The Interbalkan Medical Center of Thessaloniki is the only hospital in northern Greece that systematically performs embolization for various diseases of the central nervous system.
It is a surgery branch, aiming to treat vascular diseases of the Central Nervous System (brains and spinal cord), that has rapidly developed during the last 25 years.
The principal characteristic of embolization is that it approaches the brain vessels through their own lumen (intravascularly) and not externally like in conventional surgery by conducting craniotomy.
This kind of internal access combined with HD angiographs, 3D imaging, micro-catheters, state-of-the-art micro-wiring and continuously advancing embolization materials enable the intravascular treatment of many diseases of the brain and spinal cord, with excellent results and very low complications rates.
The diseases predominantly treated with intravascular surgery are:
- brain aneurysms, either ruptured with subarachnoid hemorrhage or unruptured,
- AV malformations - fistulas of brain and spinal cord,
- arteriovenous fistulas of the dura mater, traumatic or automatic arteriovenous fistulas of head and neck,
- stenoses of intracranial vessels (carotid, middle cerebral artery, basilar artery, etc.),
- extracranial vascular stenoses, like of the carotid or the vertebral artery,
- acute ischemic stroke by occlusion of large cerebral vessel,
- vascularized tumors of the head, neck and spine as a preoperative or palliative therapy (meningiomas, schwannomas, paragangliomas, hemangioblastoma, angiofibromas),
- hemangiomas of the head, neck and spine as a single or supplementary therapy,
- nosebleeds or others hard to control hemorrhages of the head and neck.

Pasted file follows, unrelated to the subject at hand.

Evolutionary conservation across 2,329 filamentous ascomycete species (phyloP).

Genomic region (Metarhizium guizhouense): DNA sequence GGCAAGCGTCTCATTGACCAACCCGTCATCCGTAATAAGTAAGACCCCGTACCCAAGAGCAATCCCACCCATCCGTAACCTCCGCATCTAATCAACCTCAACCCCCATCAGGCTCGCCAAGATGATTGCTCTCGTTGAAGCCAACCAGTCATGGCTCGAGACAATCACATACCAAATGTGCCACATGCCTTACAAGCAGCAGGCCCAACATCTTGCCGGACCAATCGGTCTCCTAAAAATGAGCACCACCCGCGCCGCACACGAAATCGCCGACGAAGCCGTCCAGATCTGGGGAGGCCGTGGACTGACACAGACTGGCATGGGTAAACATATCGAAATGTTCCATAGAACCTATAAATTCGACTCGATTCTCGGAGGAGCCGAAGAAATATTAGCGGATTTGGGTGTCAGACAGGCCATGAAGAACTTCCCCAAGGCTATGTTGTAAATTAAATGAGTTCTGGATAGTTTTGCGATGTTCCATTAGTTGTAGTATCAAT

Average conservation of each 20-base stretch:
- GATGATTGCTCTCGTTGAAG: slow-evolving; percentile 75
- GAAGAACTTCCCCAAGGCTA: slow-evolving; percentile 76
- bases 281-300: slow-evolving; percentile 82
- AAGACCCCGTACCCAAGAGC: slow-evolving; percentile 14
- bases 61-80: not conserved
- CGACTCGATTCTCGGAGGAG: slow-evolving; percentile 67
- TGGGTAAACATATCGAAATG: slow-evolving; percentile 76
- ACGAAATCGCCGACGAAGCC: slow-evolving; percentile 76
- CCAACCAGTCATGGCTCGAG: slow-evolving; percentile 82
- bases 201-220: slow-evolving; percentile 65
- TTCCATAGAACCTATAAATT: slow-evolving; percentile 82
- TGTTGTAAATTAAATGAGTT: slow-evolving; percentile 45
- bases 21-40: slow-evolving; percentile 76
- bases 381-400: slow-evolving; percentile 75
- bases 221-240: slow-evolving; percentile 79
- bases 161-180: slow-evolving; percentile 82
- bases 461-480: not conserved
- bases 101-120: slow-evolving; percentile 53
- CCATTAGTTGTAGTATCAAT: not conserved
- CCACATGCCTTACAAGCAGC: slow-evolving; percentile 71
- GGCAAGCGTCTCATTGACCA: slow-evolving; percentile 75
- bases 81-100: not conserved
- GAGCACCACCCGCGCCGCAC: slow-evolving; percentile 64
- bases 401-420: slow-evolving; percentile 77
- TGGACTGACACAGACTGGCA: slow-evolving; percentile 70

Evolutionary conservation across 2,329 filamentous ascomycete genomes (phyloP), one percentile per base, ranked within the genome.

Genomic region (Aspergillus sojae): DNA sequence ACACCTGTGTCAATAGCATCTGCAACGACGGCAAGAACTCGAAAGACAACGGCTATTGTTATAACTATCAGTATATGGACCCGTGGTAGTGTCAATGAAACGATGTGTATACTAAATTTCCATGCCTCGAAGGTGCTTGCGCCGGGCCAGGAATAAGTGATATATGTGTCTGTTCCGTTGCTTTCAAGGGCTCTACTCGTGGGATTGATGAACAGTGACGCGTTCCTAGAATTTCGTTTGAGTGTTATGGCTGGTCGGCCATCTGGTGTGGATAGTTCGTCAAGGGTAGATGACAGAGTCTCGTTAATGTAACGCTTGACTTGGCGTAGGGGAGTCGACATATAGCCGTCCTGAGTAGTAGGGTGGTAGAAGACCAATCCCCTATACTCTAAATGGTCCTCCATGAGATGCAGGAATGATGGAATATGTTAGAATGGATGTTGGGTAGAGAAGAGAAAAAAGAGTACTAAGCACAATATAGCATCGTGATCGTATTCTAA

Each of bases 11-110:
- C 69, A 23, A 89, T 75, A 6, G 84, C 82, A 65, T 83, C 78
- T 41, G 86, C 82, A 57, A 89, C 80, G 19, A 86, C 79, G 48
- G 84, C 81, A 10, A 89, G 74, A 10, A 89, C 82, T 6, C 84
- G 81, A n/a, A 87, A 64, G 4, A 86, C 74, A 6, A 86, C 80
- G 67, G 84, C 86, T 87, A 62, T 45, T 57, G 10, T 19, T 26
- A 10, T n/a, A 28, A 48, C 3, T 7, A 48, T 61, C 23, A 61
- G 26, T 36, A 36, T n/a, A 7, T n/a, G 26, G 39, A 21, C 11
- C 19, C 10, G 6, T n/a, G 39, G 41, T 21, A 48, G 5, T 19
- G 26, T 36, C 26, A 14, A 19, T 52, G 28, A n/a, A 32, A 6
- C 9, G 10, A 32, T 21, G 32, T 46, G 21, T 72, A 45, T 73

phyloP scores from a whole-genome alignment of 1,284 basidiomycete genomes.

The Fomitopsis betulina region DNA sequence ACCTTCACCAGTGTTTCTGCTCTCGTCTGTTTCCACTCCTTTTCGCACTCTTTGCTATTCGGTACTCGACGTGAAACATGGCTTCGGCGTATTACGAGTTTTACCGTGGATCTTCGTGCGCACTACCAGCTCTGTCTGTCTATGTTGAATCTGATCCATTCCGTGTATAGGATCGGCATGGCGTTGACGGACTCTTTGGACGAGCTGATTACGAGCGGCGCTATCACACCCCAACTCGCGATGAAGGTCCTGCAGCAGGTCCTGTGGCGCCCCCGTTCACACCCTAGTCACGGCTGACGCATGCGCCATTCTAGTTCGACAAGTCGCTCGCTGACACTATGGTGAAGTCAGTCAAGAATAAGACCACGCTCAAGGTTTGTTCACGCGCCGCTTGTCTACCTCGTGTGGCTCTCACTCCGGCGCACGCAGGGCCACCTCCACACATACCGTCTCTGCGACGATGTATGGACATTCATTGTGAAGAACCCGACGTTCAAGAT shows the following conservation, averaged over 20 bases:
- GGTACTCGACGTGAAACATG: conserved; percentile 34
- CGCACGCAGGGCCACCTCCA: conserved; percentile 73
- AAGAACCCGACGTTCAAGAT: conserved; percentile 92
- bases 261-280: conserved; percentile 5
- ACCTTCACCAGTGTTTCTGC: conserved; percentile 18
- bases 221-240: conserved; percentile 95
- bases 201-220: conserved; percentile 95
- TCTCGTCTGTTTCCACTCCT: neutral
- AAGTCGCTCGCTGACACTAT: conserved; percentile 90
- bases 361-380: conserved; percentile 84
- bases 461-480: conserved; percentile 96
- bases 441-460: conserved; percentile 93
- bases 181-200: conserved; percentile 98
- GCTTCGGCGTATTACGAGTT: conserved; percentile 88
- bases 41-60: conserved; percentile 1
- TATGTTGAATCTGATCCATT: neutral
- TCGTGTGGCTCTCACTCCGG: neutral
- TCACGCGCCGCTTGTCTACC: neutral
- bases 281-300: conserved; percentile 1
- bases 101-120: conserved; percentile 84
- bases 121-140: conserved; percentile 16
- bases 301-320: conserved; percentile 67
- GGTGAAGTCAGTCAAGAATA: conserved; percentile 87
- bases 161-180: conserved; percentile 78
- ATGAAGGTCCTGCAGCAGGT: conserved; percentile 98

The endovascular procedures for the above conditions have been established as a method of choice and are preferred because of their non-traumatic nature compared to conventional open surgery, their good long-term results and low complications rates.
The Interbalkan Medical Center is ready on a 24hour basis to treat any cases with the embolization method and with any kind of neurosurgical procedures deemed necessary. A great number of patients is annually treated in the hospital with results comparable to those of international medical centers.
Brain aneurysms occur in cerebral arteries points wherein the wall has either a structural defect or receives additional pressure from blood flow. They are not congenital anomalies, but they do develop over a number of years in an artery that has some of the abovementioned predisposing factors. They are usually shaped like a bag that develops on the wall of the artery. Here are some schematic examples of brain aneurysms:
During a brain aneurysm there is a risk of rupture and internal bleeding (subarachnoid hemorrhage, intracerebral hematoma, etc.), which might have serious repercussions for the patient. This is why when an aneurysm is diagnosed, it should be treated the soonest possible.
Aneurysms were traditionally treated with craniotomy and their eventual exclusion with one or more special clips. This is a very serious surgery associated with significant risks. This is why today it is replaced by embolization; a modern minimally invasive method, with excellent results and a very low complication rate.
Embolization is not conducted with craniotomy, but through the insertion of a thin micro-catheter through the femoral artery right inside the aneurysm sac. Then, special embolization coils are guided inside the aneurysm, until the sack is completely unclogged and the bloodstream stops.
Here are some schematic examples of aneurysm embolization
The results of aneurysm embolization are excellent, with very low complication rates and involve minimal patient discomfort. Thus, on a global level, the first choice for the treatment of brain aneurysms is embolization; while craniotomy remains a second choice for only a small percentage of cases that cannot be treated with embolization, for technical or anatomical reasons.